We’ve discussed before how data from social-networking sites (such as MySpace, Facebook or Bebo) are being used to gather evidence in criminal trials, against employees and applicants to jobs, and high school students as well as applicants to colleges and graduate schools. Last year, major Canadian insurance company Manulife revoked an Ontario woman’s sick leave benefits after the company accessed photos from Nathalie Blanchard’s Facebook profile — a profile that she had set as private and only viewable by approved friends. And divorce lawyers are gathering evidence from social-networking sites such as Facebook, MySpace or Twitter.
Now, NPR reports on another group that’s using the personal data people publish on social-networking sites: debt-collection companies:
“It’s incredible the kind of information that people put out there about themselves,” says Gary Nitzkin, a credit collection attorney with his own firm, Nitzkin and Associates. […] Some of his employees go even further than just searching MySpace, LinkedIn or Facebook.
“My collectors and skip tracers will put their name in to be a friend to the debtor,” he says. “And then they can get into their inner circle and talk to their other friends. Find out what they’re doing. Are they going boating today — on their new sailboat? Well, guess what? We just found an asset that we can take.”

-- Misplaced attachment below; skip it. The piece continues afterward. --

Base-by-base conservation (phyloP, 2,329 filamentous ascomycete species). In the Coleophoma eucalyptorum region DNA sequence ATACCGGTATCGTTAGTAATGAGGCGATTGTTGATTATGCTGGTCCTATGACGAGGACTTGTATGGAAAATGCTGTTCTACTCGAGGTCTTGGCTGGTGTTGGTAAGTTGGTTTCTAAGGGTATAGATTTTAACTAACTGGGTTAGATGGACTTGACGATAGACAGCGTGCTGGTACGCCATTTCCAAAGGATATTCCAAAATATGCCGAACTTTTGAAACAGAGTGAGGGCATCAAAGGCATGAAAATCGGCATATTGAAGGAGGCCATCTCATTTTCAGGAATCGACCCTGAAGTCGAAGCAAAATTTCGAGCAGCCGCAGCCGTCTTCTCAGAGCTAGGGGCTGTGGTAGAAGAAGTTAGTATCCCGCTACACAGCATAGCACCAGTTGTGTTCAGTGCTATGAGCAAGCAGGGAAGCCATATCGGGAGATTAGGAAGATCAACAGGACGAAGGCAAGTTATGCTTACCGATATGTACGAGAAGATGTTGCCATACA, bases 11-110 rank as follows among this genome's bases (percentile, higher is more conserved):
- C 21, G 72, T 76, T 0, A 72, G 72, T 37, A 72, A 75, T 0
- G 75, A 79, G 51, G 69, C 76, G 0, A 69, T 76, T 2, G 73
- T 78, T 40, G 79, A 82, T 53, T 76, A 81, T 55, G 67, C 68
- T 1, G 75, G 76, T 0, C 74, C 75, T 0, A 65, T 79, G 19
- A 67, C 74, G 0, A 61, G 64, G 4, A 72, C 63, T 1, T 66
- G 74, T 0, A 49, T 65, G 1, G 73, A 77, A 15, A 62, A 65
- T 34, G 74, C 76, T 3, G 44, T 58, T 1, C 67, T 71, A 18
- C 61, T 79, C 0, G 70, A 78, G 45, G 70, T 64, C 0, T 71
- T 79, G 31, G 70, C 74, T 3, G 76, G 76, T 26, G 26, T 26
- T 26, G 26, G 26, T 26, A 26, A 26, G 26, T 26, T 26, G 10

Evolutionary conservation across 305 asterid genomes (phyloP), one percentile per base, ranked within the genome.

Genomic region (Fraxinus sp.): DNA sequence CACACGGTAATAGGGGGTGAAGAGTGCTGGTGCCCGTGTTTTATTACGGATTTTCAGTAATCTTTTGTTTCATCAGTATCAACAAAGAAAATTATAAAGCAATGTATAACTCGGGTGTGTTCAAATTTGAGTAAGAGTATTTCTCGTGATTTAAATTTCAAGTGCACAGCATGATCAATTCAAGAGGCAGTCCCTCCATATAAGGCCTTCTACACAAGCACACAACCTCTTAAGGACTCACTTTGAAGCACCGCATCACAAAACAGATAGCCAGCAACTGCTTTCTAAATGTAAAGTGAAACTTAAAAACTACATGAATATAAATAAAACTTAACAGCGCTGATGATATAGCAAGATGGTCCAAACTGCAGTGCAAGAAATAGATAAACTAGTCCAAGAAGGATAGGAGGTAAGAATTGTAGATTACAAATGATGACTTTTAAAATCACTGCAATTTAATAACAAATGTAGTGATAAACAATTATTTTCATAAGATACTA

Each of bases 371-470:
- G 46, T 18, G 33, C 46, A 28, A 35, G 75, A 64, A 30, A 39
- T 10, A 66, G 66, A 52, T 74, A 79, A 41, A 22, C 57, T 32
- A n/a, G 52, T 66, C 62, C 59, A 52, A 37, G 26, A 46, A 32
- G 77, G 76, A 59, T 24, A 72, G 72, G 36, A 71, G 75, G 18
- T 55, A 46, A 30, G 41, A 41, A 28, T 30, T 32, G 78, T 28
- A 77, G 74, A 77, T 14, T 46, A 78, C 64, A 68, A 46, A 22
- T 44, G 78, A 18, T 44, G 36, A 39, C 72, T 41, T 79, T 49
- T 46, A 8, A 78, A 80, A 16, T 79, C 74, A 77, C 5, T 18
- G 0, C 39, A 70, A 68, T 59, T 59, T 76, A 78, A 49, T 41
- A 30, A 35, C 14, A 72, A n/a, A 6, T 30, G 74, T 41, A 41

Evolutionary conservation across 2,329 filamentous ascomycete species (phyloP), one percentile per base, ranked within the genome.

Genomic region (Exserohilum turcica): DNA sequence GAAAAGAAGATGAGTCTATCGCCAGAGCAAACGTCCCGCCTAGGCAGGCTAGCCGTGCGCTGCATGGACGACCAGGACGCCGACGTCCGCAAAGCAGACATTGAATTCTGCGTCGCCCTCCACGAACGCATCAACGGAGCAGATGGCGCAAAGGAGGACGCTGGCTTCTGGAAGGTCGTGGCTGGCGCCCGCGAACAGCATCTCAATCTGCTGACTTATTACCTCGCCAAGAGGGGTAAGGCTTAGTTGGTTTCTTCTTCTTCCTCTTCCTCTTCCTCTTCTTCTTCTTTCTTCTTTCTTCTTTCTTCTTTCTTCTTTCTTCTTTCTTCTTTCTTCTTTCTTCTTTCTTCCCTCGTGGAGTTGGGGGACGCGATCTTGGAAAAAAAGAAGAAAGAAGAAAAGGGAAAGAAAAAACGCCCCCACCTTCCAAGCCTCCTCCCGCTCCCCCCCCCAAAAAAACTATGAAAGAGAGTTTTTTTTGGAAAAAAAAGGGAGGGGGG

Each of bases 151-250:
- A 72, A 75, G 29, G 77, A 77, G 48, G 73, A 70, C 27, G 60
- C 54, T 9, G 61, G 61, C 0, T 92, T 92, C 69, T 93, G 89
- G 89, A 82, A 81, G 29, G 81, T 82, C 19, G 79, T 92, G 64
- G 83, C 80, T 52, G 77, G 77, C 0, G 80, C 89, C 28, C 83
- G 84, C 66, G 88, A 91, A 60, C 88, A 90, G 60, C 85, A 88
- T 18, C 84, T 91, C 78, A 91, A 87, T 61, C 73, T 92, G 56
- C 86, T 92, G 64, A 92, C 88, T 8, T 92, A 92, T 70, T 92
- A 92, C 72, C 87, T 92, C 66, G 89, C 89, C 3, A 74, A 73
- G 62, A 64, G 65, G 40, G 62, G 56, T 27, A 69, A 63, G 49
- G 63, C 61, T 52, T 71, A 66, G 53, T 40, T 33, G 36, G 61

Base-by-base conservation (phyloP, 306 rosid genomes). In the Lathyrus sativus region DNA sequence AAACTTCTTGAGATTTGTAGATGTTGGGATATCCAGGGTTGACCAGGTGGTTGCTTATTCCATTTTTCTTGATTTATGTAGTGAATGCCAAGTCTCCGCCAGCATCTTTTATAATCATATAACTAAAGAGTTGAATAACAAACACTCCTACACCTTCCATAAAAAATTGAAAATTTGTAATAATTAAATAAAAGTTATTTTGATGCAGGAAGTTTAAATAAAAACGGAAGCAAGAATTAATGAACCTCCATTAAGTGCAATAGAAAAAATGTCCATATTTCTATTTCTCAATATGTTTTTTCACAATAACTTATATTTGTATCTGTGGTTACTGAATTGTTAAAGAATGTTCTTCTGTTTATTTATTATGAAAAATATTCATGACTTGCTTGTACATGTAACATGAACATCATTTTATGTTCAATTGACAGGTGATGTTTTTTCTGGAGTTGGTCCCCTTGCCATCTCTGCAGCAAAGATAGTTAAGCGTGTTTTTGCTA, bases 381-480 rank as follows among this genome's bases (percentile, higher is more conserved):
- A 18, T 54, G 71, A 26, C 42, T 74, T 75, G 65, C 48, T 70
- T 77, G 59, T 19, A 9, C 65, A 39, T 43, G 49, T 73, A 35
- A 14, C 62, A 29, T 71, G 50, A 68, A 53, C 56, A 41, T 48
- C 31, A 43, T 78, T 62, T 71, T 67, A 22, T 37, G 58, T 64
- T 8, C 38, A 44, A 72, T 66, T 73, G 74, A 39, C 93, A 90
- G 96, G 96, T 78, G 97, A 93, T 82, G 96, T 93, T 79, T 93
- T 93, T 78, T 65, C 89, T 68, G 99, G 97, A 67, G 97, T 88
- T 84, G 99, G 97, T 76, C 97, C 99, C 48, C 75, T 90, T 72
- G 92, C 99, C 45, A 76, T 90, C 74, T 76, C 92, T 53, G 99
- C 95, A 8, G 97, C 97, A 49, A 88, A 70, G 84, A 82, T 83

And Nitzkin says that’s legal. […]
Maybe that’s because the Fair Debt Collections Practices Act, or FDCPA, was written in 1978, before social media existed. The statute protects debtors from being harassed, and also prohibits collectors from doing or saying anything that’s false or misleading.
The Federal Trade Commission enforces the act. And when asked if it is legal for a collections agent to “friend” a debtor online without mentioning the debt, the FTC sent this e-mail response:
FDCPA mandates that collectors must disclose that they are attempting to collect on a debt and any information obtained will be used for that purpose. It also requires that collectors state in subsequent communications with the debtor that they are a debt collector. A collector’s failure to make these disclosures would violate Section 807(11).
But Nitzkin argues it’s a gray area for now. And he’s hoping that, in the end, he’ll come out on the right side of things.